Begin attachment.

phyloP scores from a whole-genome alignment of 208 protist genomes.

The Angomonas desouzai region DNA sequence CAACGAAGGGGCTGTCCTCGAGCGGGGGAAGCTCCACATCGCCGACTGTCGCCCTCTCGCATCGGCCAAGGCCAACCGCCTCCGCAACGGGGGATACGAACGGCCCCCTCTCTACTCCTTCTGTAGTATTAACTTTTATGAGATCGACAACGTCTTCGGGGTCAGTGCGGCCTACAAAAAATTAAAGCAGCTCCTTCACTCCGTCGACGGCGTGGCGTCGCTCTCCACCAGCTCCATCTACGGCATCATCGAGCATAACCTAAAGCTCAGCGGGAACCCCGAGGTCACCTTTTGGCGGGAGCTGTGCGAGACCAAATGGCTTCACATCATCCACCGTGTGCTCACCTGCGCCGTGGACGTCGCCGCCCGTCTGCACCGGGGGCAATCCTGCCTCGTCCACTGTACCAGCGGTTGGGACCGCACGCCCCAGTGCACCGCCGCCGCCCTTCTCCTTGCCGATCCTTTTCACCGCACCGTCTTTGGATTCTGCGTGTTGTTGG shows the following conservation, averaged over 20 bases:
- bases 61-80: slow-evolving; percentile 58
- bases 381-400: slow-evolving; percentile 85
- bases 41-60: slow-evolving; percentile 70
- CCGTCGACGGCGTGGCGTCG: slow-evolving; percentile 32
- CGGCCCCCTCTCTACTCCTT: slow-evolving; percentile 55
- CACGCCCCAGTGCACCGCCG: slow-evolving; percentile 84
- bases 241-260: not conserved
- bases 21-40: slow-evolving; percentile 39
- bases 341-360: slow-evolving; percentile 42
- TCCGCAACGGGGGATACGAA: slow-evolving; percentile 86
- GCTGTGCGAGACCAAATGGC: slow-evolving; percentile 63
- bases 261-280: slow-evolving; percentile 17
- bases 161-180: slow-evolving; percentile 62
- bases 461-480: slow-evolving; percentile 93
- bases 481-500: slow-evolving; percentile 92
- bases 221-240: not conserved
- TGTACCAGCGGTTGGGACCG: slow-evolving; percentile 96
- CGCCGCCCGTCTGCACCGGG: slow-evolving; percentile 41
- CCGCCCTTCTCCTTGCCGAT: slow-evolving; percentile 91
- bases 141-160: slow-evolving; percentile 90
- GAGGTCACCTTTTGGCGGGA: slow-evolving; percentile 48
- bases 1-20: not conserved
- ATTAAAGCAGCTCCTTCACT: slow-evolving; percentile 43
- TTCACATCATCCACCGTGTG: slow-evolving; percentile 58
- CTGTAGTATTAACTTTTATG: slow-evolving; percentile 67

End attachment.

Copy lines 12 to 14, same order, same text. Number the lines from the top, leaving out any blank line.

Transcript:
- TCCGCAACGGGGGATACGAA: slow-evolving; percentile 86
- GCTGTGCGAGACCAAATGGC: slow-evolving; percentile 63
- bases 261-280: slow-evolving; percentile 17